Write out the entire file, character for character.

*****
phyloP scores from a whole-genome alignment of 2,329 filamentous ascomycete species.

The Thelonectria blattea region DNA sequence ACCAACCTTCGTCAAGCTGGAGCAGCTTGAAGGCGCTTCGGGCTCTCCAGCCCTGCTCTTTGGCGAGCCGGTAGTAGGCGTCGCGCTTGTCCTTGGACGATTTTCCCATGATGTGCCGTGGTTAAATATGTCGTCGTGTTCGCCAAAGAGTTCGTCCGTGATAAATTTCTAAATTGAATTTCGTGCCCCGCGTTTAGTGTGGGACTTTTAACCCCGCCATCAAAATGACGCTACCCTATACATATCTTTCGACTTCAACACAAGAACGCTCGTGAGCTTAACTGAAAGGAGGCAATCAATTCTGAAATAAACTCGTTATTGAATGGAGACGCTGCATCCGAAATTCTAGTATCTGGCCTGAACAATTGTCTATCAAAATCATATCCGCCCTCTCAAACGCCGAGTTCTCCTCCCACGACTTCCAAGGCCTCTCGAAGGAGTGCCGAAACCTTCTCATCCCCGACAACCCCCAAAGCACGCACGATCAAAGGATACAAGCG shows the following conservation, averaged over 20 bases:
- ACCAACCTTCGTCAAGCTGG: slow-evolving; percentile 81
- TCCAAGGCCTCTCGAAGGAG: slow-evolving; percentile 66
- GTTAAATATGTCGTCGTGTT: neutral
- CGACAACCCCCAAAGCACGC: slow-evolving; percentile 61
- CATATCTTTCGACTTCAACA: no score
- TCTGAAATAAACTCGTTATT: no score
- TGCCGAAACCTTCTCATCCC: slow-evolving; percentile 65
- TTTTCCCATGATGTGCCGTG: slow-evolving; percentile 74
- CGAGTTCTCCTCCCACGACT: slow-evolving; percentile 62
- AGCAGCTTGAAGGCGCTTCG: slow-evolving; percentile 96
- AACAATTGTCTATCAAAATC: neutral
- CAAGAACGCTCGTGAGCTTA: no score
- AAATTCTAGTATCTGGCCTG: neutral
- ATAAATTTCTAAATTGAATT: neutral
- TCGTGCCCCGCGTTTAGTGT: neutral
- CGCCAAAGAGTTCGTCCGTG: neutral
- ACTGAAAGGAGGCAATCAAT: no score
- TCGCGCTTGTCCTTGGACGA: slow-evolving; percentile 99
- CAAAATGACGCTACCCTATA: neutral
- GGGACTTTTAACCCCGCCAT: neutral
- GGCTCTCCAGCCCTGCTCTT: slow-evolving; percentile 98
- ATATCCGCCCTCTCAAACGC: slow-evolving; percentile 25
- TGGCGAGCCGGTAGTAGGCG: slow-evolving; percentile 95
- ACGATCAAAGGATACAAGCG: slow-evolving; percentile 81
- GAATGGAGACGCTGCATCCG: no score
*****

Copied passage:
phyloP scores from a whole-genome alignment of 2,329 filamentous ascomycete species.

The Thelonectria blattea region DNA sequence ACCAACCTTCGTCAAGCTGGAGCAGCTTGAAGGCGCTTCGGGCTCTCCAGCCCTGCTCTTTGGCGAGCCGGTAGTAGGCGTCGCGCTTGTCCTTGGACGATTTTCCCATGATGTGCCGTGGTTAAATATGTCGTCGTGTTCGCCAAAGAGTTCGTCCGTGATAAATTTCTAAATTGAATTTCGTGCCCCGCGTTTAGTGTGGGACTTTTAACCCCGCCATCAAAATGACGCTACCCTATACATATCTTTCGACTTCAACACAAGAACGCTCGTGAGCTTAACTGAAAGGAGGCAATCAATTCTGAAATAAACTCGTTATTGAATGGAGACGCTGCATCCGAAATTCTAGTATCTGGCCTGAACAATTGTCTATCAAAATCATATCCGCCCTCTCAAACGCCGAGTTCTCCTCCCACGACTTCCAAGGCCTCTCGAAGGAGTGCCGAAACCTTCTCATCCCCGACAACCCCCAAAGCACGCACGATCAAAGGATACAAGCG shows the following conservation, averaged over 20 bases:
- ACCAACCTTCGTCAAGCTGG: slow-evolving; percentile 81
- TCCAAGGCCTCTCGAAGGAG: slow-evolving; percentile 66
- GTTAAATATGTCGTCGTGTT: neutral
- CGACAACCCCCAAAGCACGC: slow-evolving; percentile 61
- CATATCTTTCGACTTCAACA: no score
- TCTGAAATAAACTCGTTATT: no score
- TGCCGAAACCTTCTCATCCC: slow-evolving; percentile 65
- TTTTCCCATGATGTGCCGTG: slow-evolving; percentile 74
- CGAGTTCTCCTCCCACGACT: slow-evolving; percentile 62
- AGCAGCTTGAAGGCGCTTCG: slow-evolving; percentile 96
- AACAATTGTCTATCAAAATC: neutral
- CAAGAACGCTCGTGAGCTTA: no score
- AAATTCTAGTATCTGGCCTG: neutral
- ATAAATTTCTAAATTGAATT: neutral
- TCGTGCCCCGCGTTTAGTGT: neutral
- CGCCAAAGAGTTCGTCCGTG: neutral
- ACTGAAAGGAGGCAATCAAT: no score
- TCGCGCTTGTCCTTGGACGA: slow-evolving; percentile 99
- CAAAATGACGCTACCCTATA: neutral
- GGGACTTTTAACCCCGCCAT: neutral
- GGCTCTCCAGCCCTGCTCTT: slow-evolving; percentile 98
- ATATCCGCCCTCTCAAACGC: slow-evolving; percentile 25
- TGGCGAGCCGGTAGTAGGCG: slow-evolving; percentile 95
- ACGATCAAAGGATACAAGCG: slow-evolving; percentile 81
- GAATGGAGACGCTGCATCCG: no score